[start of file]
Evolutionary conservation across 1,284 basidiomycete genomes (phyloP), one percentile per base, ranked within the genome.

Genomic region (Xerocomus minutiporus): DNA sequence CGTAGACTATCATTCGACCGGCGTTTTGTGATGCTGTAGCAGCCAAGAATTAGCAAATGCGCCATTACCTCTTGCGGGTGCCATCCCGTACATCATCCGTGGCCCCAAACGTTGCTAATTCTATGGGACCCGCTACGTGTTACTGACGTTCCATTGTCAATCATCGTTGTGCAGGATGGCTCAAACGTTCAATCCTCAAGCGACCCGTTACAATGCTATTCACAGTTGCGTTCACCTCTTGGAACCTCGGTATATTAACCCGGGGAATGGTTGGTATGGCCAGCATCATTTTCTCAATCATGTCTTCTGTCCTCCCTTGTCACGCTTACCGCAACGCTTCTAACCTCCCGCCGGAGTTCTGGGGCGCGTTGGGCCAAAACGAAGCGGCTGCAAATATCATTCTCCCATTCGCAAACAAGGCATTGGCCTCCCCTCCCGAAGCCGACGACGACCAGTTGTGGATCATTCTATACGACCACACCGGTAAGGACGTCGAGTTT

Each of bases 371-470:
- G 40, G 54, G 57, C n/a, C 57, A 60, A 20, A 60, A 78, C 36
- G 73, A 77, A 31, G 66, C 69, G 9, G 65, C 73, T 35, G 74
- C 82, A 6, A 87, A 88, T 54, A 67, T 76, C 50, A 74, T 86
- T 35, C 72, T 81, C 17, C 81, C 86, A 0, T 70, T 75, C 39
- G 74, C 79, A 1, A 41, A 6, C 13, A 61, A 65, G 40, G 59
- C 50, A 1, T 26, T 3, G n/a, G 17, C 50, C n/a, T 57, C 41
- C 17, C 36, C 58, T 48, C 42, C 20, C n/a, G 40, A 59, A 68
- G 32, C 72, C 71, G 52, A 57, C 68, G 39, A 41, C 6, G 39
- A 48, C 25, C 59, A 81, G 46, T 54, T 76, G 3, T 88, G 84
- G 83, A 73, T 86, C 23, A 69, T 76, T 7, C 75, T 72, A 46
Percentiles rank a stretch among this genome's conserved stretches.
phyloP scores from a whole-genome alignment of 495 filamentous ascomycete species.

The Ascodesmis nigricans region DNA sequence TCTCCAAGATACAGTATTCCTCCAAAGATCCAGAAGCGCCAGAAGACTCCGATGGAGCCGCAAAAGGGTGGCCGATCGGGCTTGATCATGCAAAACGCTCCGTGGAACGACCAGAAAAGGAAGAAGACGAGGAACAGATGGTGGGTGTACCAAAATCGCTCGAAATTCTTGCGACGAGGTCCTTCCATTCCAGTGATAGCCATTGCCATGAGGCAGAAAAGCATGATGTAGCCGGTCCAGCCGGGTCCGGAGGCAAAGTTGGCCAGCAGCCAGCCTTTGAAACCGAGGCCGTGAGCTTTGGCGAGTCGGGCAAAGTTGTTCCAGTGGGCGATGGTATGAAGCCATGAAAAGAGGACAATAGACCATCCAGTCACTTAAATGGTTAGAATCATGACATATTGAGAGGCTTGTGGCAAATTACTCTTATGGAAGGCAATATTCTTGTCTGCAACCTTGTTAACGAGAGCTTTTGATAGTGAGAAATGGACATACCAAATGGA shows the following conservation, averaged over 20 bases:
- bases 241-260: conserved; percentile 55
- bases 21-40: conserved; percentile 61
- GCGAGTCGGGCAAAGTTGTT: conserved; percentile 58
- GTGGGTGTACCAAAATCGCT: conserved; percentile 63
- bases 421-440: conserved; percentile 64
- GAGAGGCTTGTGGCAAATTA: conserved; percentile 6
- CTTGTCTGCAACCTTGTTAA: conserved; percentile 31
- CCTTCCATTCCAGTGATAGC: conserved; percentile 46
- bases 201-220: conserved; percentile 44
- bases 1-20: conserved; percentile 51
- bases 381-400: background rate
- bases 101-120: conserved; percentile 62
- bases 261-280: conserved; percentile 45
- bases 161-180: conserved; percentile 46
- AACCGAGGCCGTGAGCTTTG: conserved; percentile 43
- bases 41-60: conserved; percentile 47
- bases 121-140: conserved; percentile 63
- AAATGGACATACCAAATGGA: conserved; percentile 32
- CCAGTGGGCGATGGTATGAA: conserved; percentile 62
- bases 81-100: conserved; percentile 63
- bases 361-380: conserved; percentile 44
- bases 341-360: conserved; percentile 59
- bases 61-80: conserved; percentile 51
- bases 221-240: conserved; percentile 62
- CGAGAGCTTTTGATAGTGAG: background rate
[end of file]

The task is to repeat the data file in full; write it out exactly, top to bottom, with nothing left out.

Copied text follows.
Evolutionary conservation across 1,284 basidiomycete genomes (phyloP), one percentile per base, ranked within the genome.

Genomic region (Xerocomus minutiporus): DNA sequence CGTAGACTATCATTCGACCGGCGTTTTGTGATGCTGTAGCAGCCAAGAATTAGCAAATGCGCCATTACCTCTTGCGGGTGCCATCCCGTACATCATCCGTGGCCCCAAACGTTGCTAATTCTATGGGACCCGCTACGTGTTACTGACGTTCCATTGTCAATCATCGTTGTGCAGGATGGCTCAAACGTTCAATCCTCAAGCGACCCGTTACAATGCTATTCACAGTTGCGTTCACCTCTTGGAACCTCGGTATATTAACCCGGGGAATGGTTGGTATGGCCAGCATCATTTTCTCAATCATGTCTTCTGTCCTCCCTTGTCACGCTTACCGCAACGCTTCTAACCTCCCGCCGGAGTTCTGGGGCGCGTTGGGCCAAAACGAAGCGGCTGCAAATATCATTCTCCCATTCGCAAACAAGGCATTGGCCTCCCCTCCCGAAGCCGACGACGACCAGTTGTGGATCATTCTATACGACCACACCGGTAAGGACGTCGAGTTT

Each of bases 371-470:
- G 40, G 54, G 57, C n/a, C 57, A 60, A 20, A 60, A 78, C 36
- G 73, A 77, A 31, G 66, C 69, G 9, G 65, C 73, T 35, G 74
- C 82, A 6, A 87, A 88, T 54, A 67, T 76, C 50, A 74, T 86
- T 35, C 72, T 81, C 17, C 81, C 86, A 0, T 70, T 75, C 39
- G 74, C 79, A 1, A 41, A 6, C 13, A 61, A 65, G 40, G 59
- C 50, A 1, T 26, T 3, G n/a, G 17, C 50, C n/a, T 57, C 41
- C 17, C 36, C 58, T 48, C 42, C 20, C n/a, G 40, A 59, A 68
- G 32, C 72, C 71, G 52, A 57, C 68, G 39, A 41, C 6, G 39
- A 48, C 25, C 59, A 81, G 46, T 54, T 76, G 3, T 88, G 84
- G 83, A 73, T 86, C 23, A 69, T 76, T 7, C 75, T 72, A 46
Percentiles rank a stretch among this genome's conserved stretches.
phyloP scores from a whole-genome alignment of 495 filamentous ascomycete species.

The Ascodesmis nigricans region DNA sequence TCTCCAAGATACAGTATTCCTCCAAAGATCCAGAAGCGCCAGAAGACTCCGATGGAGCCGCAAAAGGGTGGCCGATCGGGCTTGATCATGCAAAACGCTCCGTGGAACGACCAGAAAAGGAAGAAGACGAGGAACAGATGGTGGGTGTACCAAAATCGCTCGAAATTCTTGCGACGAGGTCCTTCCATTCCAGTGATAGCCATTGCCATGAGGCAGAAAAGCATGATGTAGCCGGTCCAGCCGGGTCCGGAGGCAAAGTTGGCCAGCAGCCAGCCTTTGAAACCGAGGCCGTGAGCTTTGGCGAGTCGGGCAAAGTTGTTCCAGTGGGCGATGGTATGAAGCCATGAAAAGAGGACAATAGACCATCCAGTCACTTAAATGGTTAGAATCATGACATATTGAGAGGCTTGTGGCAAATTACTCTTATGGAAGGCAATATTCTTGTCTGCAACCTTGTTAACGAGAGCTTTTGATAGTGAGAAATGGACATACCAAATGGA shows the following conservation, averaged over 20 bases:
- bases 241-260: conserved; percentile 55
- bases 21-40: conserved; percentile 61
- GCGAGTCGGGCAAAGTTGTT: conserved; percentile 58
- GTGGGTGTACCAAAATCGCT: conserved; percentile 63
- bases 421-440: conserved; percentile 64
- GAGAGGCTTGTGGCAAATTA: conserved; percentile 6
- CTTGTCTGCAACCTTGTTAA: conserved; percentile 31
- CCTTCCATTCCAGTGATAGC: conserved; percentile 46
- bases 201-220: conserved; percentile 44
- bases 1-20: conserved; percentile 51
- bases 381-400: background rate
- bases 101-120: conserved; percentile 62
- bases 261-280: conserved; percentile 45
- bases 161-180: conserved; percentile 46
- AACCGAGGCCGTGAGCTTTG: conserved; percentile 43
- bases 41-60: conserved; percentile 47
- bases 121-140: conserved; percentile 63
- AAATGGACATACCAAATGGA: conserved; percentile 32
- CCAGTGGGCGATGGTATGAA: conserved; percentile 62
- bases 81-100: conserved; percentile 63
- bases 361-380: conserved; percentile 44
- bases 341-360: conserved; percentile 59
- bases 61-80: conserved; percentile 51
- bases 221-240: conserved; percentile 62
- CGAGAGCTTTTGATAGTGAG: background rate